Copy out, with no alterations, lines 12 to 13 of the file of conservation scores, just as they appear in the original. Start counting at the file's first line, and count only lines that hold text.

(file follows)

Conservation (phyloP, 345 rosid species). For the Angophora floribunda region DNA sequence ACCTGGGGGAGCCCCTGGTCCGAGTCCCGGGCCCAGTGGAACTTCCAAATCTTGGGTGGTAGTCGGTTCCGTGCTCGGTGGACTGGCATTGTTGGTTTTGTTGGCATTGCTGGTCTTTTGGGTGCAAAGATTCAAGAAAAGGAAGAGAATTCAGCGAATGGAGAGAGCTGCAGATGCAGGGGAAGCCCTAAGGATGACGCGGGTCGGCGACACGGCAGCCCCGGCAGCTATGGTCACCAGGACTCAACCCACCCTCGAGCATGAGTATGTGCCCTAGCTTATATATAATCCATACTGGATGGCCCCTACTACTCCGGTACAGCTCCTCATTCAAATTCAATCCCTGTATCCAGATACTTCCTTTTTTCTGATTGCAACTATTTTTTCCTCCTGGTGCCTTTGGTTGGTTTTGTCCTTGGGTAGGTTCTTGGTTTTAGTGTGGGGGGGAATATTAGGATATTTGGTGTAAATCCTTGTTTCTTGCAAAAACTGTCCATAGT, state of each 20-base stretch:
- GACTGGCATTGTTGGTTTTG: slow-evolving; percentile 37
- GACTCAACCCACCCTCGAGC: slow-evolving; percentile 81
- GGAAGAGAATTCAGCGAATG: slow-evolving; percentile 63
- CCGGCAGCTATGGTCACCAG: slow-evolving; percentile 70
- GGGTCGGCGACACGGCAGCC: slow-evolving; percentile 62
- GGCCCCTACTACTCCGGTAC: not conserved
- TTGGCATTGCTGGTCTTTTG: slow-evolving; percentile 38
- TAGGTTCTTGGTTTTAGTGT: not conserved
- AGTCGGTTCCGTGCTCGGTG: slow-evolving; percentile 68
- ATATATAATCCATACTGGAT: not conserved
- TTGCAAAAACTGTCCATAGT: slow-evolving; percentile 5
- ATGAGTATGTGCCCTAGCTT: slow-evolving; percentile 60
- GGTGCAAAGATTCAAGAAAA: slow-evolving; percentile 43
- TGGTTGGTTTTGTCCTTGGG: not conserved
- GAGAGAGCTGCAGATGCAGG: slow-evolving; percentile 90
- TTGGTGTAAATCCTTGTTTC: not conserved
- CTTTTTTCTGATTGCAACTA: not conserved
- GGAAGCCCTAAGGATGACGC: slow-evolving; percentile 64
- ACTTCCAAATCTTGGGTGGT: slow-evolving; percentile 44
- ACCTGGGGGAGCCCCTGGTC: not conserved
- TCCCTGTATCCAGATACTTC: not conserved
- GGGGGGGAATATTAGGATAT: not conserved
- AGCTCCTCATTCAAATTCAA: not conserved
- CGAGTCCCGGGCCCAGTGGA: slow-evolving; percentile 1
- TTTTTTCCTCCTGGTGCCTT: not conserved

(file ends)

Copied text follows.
- TTGCAAAAACTGTCCATAGT: slow-evolving; percentile 5
- ATGAGTATGTGCCCTAGCTT: slow-evolving; percentile 60